For the reasons discussed in the preamble, the Federal Trade Commission proposes to amend title 16, Chapter I, Subchapter C, of the Code of Federal Regulations, part 306, as follows:
1. Revise the authority citation for part 306 to read as follows:
2. Amend § 306.0 by revising paragraphs (b), (i), and (j), and adding new paragraph (o), to read as follows:
(b) Research octane number and motor octane number. (1) These terms have the meanings given such terms in the specifications of the American Society for Testing and Materials (“ASTM”) entitled “Standard Specification for Automotive Spark-Ignition Engine Fuel” designated D4814-09b and, with respect to any grade or type of gasoline, are determined in accordance with test methods set forth in either:
(i) ASTM D2699-08, “Standard Test Method for Knock Characteristics of Motor Fuels by the Research Method” and ASTM D2700-08, “Standard Test Method for Knock Characteristics of Motor and Aviation Fuels by the Motor Method”; or
(ii) ASTM D2885-08, “Standard Test Method for Determination of Octane Number of Spark-Ignition Engine Fuels by On-Line Direct Comparison Technique.”
(2)These incorporations by reference were approved by the Director of the Federal Register in accordance with 5 U.S.C. 552(a) and 1 CFR part 51. Copies of ASTM D4814-09b, ASTM D2699-08, ASTM D2700-08, and ASTM 2885-08, may be obtained from ASTM International, 100 Barr Harbor Drive, West Conshohocken, PA 19428, or may be inspected at the Federal Trade Commission, Public Reference Room, Room 130, 600 Pennsylvania Avenue, N.W., Washington, D.C., or at the National Archives and Records Administration (“NARA”). For information on the availability of this material at NARA, call 202-741-6030, or go to: (http://www.archives.gov/federal-register/cfr/ibr-locations.html).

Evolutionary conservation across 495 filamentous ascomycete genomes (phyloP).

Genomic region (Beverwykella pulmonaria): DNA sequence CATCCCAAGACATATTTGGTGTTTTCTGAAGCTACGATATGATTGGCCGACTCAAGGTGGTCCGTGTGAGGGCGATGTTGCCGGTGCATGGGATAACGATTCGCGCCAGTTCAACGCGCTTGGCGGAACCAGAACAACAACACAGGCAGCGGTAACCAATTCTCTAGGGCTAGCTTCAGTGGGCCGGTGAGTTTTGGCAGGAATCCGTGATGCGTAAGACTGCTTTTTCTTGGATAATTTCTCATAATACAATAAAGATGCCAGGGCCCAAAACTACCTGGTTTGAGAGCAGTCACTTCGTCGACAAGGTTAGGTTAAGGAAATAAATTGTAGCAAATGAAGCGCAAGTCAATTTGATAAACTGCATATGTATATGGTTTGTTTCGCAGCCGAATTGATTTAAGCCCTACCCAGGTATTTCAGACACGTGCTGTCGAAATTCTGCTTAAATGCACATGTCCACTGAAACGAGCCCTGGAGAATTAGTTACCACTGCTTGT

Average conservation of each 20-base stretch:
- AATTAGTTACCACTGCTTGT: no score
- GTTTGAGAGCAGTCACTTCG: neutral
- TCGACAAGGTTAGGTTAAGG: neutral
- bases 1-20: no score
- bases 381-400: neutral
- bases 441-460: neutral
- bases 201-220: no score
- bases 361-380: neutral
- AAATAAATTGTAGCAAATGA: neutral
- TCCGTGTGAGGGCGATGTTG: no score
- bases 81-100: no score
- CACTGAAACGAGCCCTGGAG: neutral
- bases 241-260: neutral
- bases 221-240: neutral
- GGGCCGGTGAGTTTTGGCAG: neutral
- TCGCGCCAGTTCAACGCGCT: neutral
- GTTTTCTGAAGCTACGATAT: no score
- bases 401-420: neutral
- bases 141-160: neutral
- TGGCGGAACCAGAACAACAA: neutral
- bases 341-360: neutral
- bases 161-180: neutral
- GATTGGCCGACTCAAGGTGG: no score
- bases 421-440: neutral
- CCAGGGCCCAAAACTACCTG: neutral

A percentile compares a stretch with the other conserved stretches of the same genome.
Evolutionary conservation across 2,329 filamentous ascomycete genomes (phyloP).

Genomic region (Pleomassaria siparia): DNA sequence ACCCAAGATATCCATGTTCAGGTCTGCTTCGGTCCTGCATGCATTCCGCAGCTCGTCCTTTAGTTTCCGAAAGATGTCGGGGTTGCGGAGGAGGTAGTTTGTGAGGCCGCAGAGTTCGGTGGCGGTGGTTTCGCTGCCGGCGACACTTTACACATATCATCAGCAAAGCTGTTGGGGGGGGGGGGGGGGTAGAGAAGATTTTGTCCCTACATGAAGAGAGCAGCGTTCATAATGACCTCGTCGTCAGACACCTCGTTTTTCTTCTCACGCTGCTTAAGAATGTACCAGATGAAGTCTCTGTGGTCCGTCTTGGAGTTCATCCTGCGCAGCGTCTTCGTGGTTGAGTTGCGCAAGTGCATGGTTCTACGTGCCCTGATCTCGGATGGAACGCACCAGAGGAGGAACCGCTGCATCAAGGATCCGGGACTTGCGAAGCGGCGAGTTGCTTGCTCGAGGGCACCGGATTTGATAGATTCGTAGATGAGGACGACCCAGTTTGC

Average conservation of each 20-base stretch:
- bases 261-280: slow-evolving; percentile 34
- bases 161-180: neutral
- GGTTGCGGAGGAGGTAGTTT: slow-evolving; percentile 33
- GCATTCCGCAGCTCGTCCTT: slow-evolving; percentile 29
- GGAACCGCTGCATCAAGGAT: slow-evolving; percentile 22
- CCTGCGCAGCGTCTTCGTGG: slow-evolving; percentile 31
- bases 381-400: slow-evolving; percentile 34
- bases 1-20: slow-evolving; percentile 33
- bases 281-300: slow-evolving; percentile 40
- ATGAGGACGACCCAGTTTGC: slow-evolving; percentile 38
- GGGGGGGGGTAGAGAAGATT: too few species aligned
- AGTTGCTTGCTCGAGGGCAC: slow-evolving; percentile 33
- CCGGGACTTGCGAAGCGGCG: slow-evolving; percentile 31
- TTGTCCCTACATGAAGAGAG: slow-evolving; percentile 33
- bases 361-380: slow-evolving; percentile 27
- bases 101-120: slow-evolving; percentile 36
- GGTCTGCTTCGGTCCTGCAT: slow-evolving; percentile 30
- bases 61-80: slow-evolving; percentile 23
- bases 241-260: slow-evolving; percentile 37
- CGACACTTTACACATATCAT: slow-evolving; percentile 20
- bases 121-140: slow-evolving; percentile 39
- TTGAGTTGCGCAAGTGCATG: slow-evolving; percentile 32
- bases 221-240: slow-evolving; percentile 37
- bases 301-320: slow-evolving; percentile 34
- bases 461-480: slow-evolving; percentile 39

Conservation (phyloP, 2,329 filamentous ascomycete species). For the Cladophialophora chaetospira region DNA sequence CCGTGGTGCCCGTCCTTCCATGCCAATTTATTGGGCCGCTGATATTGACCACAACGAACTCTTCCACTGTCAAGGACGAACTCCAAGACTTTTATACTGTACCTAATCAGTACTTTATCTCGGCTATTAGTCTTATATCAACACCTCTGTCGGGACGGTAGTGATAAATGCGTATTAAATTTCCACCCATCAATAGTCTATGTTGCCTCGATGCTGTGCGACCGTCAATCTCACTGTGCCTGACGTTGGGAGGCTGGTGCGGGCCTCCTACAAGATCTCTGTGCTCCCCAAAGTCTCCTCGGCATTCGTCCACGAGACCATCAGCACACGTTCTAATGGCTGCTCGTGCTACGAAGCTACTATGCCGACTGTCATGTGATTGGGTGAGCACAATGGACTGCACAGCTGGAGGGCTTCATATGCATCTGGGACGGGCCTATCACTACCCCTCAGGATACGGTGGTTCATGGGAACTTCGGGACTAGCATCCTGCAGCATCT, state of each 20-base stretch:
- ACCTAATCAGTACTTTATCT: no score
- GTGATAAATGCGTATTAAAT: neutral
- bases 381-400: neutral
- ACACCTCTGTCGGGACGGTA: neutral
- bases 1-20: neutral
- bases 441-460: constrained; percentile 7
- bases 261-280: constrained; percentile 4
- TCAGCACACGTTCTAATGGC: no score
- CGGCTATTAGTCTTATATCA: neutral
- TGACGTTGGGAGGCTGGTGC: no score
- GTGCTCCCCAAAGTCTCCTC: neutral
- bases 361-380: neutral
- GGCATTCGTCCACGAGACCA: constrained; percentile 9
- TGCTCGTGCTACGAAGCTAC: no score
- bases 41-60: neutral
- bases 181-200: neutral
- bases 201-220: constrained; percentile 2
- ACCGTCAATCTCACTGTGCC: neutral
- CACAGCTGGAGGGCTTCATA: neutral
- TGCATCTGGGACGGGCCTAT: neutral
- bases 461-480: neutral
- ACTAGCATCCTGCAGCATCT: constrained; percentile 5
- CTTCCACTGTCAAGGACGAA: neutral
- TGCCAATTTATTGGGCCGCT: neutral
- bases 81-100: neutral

(i) Automotive fuel. (1) This term means liquid fuel of a type distributed for use as a fuel in any motor vehicle, and the term includes, but is not limited to:
(i) Gasoline, an automotive spark-ignition engine fuel, which includes, but is not limited to, gasohol (generally a mixture of approximately 90% unleaded gasoline and 10% denatured ethanol) and fuels developed to comply with the Clean Air Act, 42 U.S.C. 7401 et seq., such as reformulated gasoline and oxygenated gasoline; and
(ii) Alternative liquid automotive fuels, including, but not limited to:
(A) Methanol, denatured ethanol, and other alcohols;
(B) Mixtures containing 85 percent or more by volume of methanol, denatured ethanol, and/or other alcohols (or such other percentage, but not less than 70 percent, as determined by the Secretary of the United States Department of Energy, by rule, to provide for requirements relating to cold start, safety, or vehicle functions), with gasoline or other fuels;